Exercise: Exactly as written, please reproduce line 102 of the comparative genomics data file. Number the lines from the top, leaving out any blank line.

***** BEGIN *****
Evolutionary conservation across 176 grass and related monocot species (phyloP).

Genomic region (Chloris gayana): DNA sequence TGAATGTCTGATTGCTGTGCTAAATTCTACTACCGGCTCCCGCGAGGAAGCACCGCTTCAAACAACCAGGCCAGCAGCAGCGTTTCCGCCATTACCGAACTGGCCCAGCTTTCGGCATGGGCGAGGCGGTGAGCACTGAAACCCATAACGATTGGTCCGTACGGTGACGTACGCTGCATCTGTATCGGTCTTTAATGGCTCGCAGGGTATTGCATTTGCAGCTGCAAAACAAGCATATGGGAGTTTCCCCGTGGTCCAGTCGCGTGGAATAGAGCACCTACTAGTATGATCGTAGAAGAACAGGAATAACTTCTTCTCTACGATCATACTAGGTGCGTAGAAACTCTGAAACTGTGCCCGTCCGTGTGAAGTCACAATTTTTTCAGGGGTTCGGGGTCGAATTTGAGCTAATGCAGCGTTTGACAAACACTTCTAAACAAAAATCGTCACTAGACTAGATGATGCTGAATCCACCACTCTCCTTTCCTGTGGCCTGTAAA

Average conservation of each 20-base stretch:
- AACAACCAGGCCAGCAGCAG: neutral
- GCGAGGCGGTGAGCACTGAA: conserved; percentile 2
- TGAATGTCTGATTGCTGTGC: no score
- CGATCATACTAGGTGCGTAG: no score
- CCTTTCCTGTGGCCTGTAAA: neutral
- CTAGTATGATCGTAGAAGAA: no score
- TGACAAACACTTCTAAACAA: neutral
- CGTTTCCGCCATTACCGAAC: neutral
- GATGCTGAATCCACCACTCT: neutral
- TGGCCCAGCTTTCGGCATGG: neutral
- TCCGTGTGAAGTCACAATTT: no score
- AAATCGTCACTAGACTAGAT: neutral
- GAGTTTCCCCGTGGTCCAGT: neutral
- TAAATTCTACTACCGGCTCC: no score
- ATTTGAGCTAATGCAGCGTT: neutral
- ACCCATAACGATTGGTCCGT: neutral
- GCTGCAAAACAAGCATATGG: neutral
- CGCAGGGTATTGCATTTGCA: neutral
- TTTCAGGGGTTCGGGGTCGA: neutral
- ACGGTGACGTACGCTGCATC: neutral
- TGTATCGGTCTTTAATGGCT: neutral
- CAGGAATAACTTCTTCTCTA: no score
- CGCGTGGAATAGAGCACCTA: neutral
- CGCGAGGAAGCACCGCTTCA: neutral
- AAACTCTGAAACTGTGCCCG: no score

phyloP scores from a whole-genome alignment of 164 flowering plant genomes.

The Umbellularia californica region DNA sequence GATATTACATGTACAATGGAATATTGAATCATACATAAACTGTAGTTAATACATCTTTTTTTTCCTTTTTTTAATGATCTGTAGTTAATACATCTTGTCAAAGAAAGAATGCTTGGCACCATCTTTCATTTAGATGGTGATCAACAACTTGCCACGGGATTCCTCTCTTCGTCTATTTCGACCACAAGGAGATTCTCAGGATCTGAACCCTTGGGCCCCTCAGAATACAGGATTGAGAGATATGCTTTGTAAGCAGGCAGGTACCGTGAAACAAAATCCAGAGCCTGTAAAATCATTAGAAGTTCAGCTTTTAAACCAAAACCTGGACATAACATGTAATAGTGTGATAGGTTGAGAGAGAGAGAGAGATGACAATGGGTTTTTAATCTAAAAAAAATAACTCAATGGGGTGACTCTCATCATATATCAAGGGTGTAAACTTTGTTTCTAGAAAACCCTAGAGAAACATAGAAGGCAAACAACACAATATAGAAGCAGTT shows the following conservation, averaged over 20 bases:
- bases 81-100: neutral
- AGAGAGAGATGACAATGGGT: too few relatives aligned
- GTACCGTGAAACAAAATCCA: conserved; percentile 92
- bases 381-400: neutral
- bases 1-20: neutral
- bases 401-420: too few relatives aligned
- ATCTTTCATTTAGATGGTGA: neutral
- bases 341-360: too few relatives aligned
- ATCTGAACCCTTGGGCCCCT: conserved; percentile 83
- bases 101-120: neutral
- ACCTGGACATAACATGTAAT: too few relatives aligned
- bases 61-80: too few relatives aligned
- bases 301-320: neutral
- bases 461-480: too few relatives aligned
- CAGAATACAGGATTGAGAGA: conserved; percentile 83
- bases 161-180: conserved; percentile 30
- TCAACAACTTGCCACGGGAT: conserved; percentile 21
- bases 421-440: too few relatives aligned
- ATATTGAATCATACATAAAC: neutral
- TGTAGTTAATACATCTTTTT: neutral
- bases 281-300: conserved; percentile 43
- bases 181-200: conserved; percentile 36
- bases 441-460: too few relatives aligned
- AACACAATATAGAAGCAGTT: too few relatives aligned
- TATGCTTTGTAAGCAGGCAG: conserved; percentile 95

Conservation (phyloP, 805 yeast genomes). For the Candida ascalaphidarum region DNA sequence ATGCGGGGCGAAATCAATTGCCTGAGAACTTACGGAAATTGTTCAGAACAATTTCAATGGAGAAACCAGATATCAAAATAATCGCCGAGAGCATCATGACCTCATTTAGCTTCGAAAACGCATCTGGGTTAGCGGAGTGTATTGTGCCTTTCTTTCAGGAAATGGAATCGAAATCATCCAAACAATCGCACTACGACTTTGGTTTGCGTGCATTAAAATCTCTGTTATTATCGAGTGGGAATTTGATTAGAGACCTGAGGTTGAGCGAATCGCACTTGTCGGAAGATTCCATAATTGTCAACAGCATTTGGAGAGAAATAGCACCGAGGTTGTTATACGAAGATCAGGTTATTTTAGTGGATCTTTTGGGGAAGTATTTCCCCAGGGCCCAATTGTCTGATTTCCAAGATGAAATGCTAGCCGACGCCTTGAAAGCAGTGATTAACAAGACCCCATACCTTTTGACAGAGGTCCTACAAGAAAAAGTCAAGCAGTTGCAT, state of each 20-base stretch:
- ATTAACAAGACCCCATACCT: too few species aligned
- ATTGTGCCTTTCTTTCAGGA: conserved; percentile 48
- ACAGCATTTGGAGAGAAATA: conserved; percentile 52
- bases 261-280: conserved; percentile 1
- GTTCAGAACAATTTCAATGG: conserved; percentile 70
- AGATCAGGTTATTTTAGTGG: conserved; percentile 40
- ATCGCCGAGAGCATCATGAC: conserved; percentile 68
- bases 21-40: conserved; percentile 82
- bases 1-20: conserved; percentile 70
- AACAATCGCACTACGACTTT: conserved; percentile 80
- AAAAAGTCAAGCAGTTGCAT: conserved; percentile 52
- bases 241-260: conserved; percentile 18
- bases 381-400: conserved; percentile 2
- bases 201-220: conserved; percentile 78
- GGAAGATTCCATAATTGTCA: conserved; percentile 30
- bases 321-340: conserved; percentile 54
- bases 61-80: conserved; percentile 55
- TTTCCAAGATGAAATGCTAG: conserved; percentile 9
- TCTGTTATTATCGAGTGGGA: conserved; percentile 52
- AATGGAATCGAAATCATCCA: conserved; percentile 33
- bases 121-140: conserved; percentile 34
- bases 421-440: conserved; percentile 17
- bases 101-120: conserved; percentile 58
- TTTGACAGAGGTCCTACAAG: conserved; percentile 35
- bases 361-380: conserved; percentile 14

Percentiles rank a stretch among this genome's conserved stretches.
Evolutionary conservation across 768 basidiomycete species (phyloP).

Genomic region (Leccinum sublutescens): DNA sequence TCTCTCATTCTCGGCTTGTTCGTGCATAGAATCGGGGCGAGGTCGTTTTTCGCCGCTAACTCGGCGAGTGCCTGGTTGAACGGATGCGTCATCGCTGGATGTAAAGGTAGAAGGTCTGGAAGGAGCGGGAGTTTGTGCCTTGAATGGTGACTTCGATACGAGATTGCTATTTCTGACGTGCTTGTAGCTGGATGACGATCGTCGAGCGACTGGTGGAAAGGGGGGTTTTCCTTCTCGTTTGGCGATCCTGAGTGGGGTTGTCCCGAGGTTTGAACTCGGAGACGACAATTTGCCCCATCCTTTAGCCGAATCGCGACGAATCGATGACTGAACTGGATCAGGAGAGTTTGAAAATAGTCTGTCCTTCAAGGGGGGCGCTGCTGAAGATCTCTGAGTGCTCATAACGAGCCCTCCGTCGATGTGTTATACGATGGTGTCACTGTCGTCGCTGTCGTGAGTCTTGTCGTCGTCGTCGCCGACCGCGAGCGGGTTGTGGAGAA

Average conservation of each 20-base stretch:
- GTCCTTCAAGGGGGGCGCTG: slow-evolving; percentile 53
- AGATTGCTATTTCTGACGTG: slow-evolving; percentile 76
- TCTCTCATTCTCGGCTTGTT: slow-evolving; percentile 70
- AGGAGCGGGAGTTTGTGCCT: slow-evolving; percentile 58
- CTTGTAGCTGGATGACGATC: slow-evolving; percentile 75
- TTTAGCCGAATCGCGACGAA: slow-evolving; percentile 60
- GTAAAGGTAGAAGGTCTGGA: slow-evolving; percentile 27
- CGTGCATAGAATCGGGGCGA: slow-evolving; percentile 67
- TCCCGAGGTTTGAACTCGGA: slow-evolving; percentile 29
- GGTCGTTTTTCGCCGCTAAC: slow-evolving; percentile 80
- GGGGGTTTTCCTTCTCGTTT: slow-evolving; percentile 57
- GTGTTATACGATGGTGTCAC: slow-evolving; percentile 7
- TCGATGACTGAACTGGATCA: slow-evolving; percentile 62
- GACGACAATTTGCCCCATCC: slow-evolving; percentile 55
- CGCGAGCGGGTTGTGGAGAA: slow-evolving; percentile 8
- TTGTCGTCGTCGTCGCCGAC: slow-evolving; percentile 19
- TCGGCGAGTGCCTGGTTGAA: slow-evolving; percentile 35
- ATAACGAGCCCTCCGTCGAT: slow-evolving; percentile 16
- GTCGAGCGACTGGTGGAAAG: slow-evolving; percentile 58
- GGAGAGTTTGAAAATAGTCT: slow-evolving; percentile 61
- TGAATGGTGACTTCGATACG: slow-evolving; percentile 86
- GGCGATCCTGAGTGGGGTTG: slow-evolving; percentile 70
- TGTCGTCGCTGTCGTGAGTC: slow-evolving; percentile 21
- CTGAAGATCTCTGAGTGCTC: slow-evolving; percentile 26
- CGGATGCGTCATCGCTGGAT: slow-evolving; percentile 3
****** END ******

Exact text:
- TCGGCGAGTGCCTGGTTGAA: slow-evolving; percentile 35